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Infant Potty Training in Indigenous Arctica + America: How people potty their babies in countries without diapers (Part 3)

Jean Liedloff and the Stone Age Indians she lived with, Continuum Concept, image (c)

This is part 3 of our 3-part series sharing stories from a few groups of indigenous peoples around the world who still potty their babies and do not use diapers.

Today we are going to cover some of the indigenous peoples of Arctica and the Americas.

I get asked this question all the time: do people do “elimination communication” in indigenous communities, or is it altogether something different?

I’ve answered this over in part 1 of this series here.

Okay so let’s get on with today’s stories! I’ve hand-picked my faves from Laurie Boucke’s encyclopedic book, Infant Potty Training: a gentle and primeval method adapted to modern living. If you haven’t read it - do it this week!

Today we will share about infant potty training habits in Arctica and the Americas - we did Africa the first time and Asia in our second in this 3-part series.

I comment along with and read directly from Laurie’s book, specifically Part 4, Cross-cultural Studies - definitely get a copy of her book if you want to read the longer stories and even more from this trailblazing EC expert. She also has a shorter ebook available on Kindle - Infant Potty Basics.

Here we go! Please enjoy listening as you do the dishes or fold some laundry. :)

Infant Potty Training with the Inuit

Observations in Babies Celebrated note that the Inuit use a deep and warm hood as a baby bag. When the mother "feels that her baby has to urinate, she takes the child out of the hood, often with the help of another woman." On long trips, "she slips lichen or rabbit skin into her anorak to serve as a diaper. There is not one specific material that is always used - mothers take what they find, according to the season. In spite of the restrictions of the region, each woman is inventive enough to improvise solutions, which are then repeated if they work well. However, the baby is not always put into the mother's hood - in some areas in the East Asian Arctic, when the weather is nice and the women sit outside to sew or just talk, they slip their babies into their large waders. With only his or her head sticking out of these seven-league boots, the little one begins to discover the world."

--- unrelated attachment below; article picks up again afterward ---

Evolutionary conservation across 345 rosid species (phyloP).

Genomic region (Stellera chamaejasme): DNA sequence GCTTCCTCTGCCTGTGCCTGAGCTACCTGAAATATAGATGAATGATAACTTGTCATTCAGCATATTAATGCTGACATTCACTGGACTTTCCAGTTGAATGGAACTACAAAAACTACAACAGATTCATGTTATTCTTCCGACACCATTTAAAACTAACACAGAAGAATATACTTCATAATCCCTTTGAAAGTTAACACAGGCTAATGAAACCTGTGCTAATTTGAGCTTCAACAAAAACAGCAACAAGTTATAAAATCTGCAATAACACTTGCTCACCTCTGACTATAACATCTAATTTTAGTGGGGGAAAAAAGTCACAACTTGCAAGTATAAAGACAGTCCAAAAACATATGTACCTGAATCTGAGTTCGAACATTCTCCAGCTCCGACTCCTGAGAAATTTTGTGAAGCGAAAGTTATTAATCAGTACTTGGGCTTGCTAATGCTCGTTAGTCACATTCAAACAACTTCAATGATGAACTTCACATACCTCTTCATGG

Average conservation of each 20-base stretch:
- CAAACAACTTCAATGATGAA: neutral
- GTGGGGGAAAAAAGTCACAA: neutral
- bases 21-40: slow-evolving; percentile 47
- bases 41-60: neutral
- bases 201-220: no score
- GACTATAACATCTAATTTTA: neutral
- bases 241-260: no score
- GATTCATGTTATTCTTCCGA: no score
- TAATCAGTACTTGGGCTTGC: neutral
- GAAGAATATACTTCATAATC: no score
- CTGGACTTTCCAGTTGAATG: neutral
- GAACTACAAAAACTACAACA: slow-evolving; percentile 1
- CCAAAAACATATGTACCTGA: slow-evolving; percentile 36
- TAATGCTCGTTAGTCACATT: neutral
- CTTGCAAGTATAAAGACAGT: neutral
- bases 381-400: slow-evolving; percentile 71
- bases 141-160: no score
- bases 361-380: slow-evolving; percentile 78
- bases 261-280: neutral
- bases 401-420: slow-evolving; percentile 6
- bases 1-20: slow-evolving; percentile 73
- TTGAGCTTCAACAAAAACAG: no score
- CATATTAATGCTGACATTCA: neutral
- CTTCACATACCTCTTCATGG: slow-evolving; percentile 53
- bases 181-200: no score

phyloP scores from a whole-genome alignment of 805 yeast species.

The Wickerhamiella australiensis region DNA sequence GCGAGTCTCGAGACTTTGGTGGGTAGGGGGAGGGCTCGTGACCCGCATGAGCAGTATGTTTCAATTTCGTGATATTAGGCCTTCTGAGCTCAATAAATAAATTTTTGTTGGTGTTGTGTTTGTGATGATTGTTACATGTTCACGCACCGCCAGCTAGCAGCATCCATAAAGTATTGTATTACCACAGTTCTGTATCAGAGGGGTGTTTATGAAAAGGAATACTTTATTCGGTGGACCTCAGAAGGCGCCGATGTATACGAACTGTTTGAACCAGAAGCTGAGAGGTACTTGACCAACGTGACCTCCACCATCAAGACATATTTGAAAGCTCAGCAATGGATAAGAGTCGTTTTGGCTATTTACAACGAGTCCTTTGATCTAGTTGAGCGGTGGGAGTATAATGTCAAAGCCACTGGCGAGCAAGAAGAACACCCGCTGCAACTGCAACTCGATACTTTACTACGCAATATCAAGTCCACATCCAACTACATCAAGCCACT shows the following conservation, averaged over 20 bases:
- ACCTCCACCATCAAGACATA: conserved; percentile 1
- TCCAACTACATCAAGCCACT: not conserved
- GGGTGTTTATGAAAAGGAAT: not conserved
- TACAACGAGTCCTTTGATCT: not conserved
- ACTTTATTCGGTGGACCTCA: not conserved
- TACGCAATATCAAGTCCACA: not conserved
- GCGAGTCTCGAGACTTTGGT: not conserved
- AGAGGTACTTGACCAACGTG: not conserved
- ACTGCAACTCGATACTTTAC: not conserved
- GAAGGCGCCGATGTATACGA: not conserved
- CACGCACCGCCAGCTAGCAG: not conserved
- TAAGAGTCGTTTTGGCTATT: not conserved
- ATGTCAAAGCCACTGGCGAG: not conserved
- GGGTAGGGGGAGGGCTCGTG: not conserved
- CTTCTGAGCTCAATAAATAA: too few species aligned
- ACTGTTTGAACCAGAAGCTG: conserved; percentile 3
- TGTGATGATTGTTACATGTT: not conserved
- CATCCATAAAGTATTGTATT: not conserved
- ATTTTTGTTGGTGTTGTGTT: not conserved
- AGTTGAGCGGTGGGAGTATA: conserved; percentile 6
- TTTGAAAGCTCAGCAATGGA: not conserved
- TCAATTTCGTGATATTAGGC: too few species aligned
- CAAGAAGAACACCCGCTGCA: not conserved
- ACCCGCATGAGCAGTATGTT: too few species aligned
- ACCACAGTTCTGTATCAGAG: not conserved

Infant Potty Training in Canada - the Utku Eskimos

"The toilet training that is considered such a critical experience in the life of a kapluna [Caucasian] child does not appear to be a crisis for the Utku child, who from the time he is born is held over a can at appropriate moments: when he wakes, after (and sometimes while) he eats, before he goes to sleep, and in general whenever he shows signs of discharging. I did not observe the transition from this stage to the next, in which the child learns to call attention to his need for the can. Allaq told me that children learn a verbal signal by themselves, by imitating slightly older children."

Infant Potty Training in Bolivia - the Siriono

If a mother hears her infant fart or feels that he is about to defecate on her, she holds him away from her body so as not to be soiled, but about the only punishment that an infant is subjected to by defecating on her is that of being set aside for a while until she cleans up the mess. Children who are able to walk, however, soon learn by imitation, and with assistance of their parents, not to defecate near the hammock. When they are old enough to indicate their needs, the mother gradually leads them further and further away from the hammock to urinate and defecate.

Contact with urine is not regarded as harmful, and I frequently observed mothers who did not even move when babies on their laps urinated. Since no clothes are worn by either the mother or the child, the urine soon dries or can readily be washed off.